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Nuts & Volts
03 December 2012, 0849
I stumbled across this motor about a week ago. The OSU EcoCAR team has the engine out of the Malibu Hybrid Vehicle that they are using for the next build and I noticed it had the BAS (Belt Alternator Starter) motor on it. I didn't know much about it so I did a bit of research.

The basics

AC Induction 8 pole Radial Flux Inrunner
Water/Glycol Cooled Stator
15-18kW peak
115Vdc Bus
150Nm at 230Arms (in vehicle)
30lbs
4000RPM peak
72 stator windings in wye, 56 aluminum rotor bars
10 pole induction speed sensor


I am hoping to get 50-60kW peak for 5-10sec from this motor. My limitations right now are understanding what speeds I achieve with a specific voltage. I understand how the frequency comes into play, but can't figure out if I can spin the motor above 4000RPM with less than 115Vdc...I will also check the bearings to determine that they are rated to higher speeds.

I am looking at using either a Curtis 1238 Controller or a Sevcon Gen4 Size6 controller. I am concerned that the 300Hz of the Curtis will spin the motor quite a bit slower than the 500Hz of the Sevcon.

Speed = 120*(freq/# of poles)
Speed Curtis = 4500RPM
Speed Sevcon = 7500RPM

What factor does voltage plan thou? It appears that normally you keep the V/Hz ratio the same at all speeds, but this article (http://www.teslamotors.com/blog/induction-versus-dc-brushless-motors) states something about changing voltage to optimize efficiency. The sevcon has field weakening capabilities so that gives it the nod in my book even if it may take a bit of time and money to tune it. I think getting this motor up to 7-8k will make this a killer combo, because losses don't increase as much as a PM motor would with speed.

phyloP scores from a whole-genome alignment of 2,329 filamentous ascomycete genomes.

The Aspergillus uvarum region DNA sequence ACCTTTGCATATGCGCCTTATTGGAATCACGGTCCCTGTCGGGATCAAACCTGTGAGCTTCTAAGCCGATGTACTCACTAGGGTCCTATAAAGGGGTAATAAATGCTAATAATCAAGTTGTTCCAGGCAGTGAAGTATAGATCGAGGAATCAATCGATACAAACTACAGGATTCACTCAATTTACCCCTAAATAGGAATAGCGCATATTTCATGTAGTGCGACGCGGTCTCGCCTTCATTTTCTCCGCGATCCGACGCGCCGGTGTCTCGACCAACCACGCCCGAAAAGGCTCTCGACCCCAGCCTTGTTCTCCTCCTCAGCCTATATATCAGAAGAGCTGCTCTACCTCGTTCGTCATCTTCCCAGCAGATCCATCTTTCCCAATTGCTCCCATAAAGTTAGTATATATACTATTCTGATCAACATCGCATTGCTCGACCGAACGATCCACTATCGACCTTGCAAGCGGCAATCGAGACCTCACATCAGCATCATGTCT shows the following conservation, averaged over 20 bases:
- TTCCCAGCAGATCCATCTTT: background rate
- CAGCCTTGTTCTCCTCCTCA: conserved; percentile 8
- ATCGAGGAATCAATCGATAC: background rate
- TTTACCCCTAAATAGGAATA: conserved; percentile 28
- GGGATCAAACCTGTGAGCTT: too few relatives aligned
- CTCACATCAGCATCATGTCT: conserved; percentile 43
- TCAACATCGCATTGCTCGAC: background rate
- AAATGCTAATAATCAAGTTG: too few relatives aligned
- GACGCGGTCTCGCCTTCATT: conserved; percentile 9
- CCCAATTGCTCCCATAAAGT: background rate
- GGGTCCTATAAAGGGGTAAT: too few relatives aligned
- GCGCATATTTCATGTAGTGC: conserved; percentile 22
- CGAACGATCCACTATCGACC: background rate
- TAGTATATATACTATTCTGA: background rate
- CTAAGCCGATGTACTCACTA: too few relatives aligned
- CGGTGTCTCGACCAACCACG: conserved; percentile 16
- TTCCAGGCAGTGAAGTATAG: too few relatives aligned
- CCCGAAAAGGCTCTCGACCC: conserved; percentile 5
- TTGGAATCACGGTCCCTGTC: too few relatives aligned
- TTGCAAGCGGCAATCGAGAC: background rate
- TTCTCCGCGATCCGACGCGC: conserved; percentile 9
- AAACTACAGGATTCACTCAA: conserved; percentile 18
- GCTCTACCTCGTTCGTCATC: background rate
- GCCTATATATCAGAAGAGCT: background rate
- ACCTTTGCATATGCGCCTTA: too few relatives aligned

Thoughts, or Questions? My motor may be here by the end of the week so I can add more data then.

The best bit of information I found was from this video

http://www.youtube.com/watch?v=n2NQ_dO3lMU&feature=g-like

Possible Controllers
http://www.sevcon.com/media/2104/gen4_web.pdf
http://www.curtisinstruments.com/index.cfm?fuseaction=ProductsGrid.ACMotorControlle rs

Motor Sources
http://www.tonkinonlineparts.com/p/__/GENERATOR-Engine-Electrical/6551094/24261691.html
http://www.gmpartseast.com/parts/gm-24261691_generator.html

Thanks to Tony Helms for actually getting me to want to look the motor over more closely :D Probably won't beat a Roadster motor, but I'll try haha

lugnut
03 December 2012, 1150
Thanks, very interesting. The narrator doesn't know much about induction motors. There are 72 teeth in the stator and 56 bars in the rotor. The number of poles is determined by the stator winding. It appears that the coil span would give about 8 poles. And 8 poles would be consistent with your synchronous speed-frequency calculation for the controllers. He also mentions 79 lb.ft. and 20 hp which yields 1330 RPM. Nice looking motor.

Nuts & Volts
03 December 2012, 1238
Thanks, very interesting. The narrator doesn't know much about induction motors. There are 72 teeth in the stator and 56 bars in the rotor. The number of poles is determined by the stator winding. It appears that the coil span would give about 8 poles. And 8 poles would be consistent with your synchronous speed-frequency calculation for the controllers. He also mentions 79 lb.ft. and 20 hp which yields 1330 RPM. Nice looking motor.